The Fake News Atom Bomb

The Fake News Atom Bomb

In this month's Bulletin of Atomic Scientists, the folks who created the famous "Doomsday Clock" to remind us of the continued risk of nuclear war, cyber expert Herbert Lin makes a startling claim: False information threatens the future of humanity.

In brief, Mr. Lin argues that "corruption of the information system" amplifies the existential threats posed by nuclear weapons and climate change, but he insists that "Cyber-enabled information warfare has also become an existential threat in its own right."

Lin warns of a "global information dystopia, in which the pillars of modern democratic self-government—logic, truth, and reality—are shattered, and anti-Enlightenment values undermine civilization around the world."

What is "corruption of the information system" and "cyber-enabled information warfare?" In the twenty-first century, information flows are the lifeblood of society. But Lin warns that social media are increasingly used to inject false or misleading information into that bloodstream. This new kind of propaganda is in some ways more insidious and harder to detect than traditional propaganda, which is issued via public, and often centralized, media channels.

If large numbers of people regularly consume false information, Lin says, they will lose confidence in the institutions that govern society and the vital information they provide.

What's more, targeted disinformation can make wars more likely; imagine the impact of Facebook and Twitter during the Cuban Missile Crisis. They can also trigger national and international health crises by undermining public confidence in prevention and treatment methods. They can exacerbate the effects of climate change by portraying it as a hoax.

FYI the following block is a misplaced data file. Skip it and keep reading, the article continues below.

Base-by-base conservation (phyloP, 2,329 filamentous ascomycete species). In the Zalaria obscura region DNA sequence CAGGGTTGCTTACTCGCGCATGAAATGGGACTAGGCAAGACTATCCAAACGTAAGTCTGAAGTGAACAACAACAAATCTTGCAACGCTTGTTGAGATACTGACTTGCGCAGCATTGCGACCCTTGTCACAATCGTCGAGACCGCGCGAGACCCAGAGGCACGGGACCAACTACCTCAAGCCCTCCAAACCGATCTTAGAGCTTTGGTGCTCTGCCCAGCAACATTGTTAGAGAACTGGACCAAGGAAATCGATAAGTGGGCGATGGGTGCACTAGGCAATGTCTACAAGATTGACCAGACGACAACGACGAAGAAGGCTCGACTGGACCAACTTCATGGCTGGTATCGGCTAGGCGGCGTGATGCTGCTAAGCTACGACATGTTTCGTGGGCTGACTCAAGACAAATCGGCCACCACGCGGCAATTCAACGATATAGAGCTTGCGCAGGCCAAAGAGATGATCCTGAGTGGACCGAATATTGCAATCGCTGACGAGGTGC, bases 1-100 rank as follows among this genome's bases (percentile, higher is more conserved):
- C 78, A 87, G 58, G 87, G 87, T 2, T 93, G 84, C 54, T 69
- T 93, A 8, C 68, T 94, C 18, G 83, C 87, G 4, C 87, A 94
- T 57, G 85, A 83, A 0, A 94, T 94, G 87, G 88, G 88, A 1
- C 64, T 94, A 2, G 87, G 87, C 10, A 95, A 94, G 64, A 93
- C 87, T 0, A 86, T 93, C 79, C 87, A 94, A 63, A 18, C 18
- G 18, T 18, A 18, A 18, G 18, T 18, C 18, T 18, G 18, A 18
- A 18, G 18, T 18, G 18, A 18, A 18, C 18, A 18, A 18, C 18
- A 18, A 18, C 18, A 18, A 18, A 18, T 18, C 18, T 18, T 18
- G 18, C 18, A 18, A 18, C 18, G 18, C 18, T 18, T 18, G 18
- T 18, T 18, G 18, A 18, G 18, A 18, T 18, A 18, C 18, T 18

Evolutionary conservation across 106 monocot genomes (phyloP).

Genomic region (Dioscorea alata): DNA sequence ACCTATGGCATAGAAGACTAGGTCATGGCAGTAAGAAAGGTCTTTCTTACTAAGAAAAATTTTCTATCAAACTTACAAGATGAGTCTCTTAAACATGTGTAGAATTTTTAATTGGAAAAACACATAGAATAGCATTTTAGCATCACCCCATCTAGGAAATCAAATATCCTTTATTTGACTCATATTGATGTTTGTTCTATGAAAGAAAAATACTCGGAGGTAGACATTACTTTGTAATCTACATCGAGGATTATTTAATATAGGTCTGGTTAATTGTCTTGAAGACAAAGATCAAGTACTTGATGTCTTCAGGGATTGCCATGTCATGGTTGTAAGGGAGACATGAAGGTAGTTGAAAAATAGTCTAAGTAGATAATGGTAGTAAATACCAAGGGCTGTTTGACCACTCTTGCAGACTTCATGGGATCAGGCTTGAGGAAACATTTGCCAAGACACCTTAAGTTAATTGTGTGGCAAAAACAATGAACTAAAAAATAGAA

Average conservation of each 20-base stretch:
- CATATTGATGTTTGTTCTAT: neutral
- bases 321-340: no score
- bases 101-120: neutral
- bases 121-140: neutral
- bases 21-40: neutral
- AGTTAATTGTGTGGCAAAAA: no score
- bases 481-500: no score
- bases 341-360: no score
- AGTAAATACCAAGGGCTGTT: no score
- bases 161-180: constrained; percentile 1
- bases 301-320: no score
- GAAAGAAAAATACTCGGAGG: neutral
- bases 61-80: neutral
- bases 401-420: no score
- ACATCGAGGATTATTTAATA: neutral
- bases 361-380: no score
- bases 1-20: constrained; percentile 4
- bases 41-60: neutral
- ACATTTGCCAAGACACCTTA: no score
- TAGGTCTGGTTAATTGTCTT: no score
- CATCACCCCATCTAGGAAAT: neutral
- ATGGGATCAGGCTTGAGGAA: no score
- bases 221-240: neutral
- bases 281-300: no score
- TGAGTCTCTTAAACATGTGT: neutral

The dark side of information freedom: Not so long ago, we celebrated a new age of global connectivity, fingertip information searches, self-publishing, seemingly infinite sources of information, and the advent of pocket-sized devices with more brainpower than the supercomputers of a generation ago.

But as the report warns, these "increases in the volume and velocity of information have created a louder and more chaotic information environment that stimulates fast, angry, reflexive, intuitive, and visceral thinking, reaction, and action in people and thus displaces more complex, reflective, and rational thought."

We've already seen:

• Ubiquitous use of search engines that return results based mainly on the popularity of the answers rather than their accuracy.

• The "formation of echo chambers and media bubbles that reinforce pre-existing beliefs."

• Large-scale data mining that allows digital-age propagandists to sift vast amounts of personal data to identify and target those most susceptible to specific kinds of "fake news."

• Lightning-fast data transfers, which enable false information to spread more quickly.

• Computer-generated voices and manipulated images that are almost indistinguishable from real ones.

The solution? According to Lin, we need "better ways of identifying adversary cyber-enabled information warfare campaigns in progress; good countermeasures to help human beings resist the use of cyber-enabled information warfare operations targeted against them; and good measures to degrade, disrupt, or expose the adversary's use of cyber-enabled information warfare operations."

The complication: Human beings are not always truth-seekers. As this report acknowledges, all of us are guilty at times of believing what we want to believe, creating demand for false information to meet the supply.

Teaching people to recognize fake news is important. Persuading them that they should try to separate fact from fiction is a different challenge.
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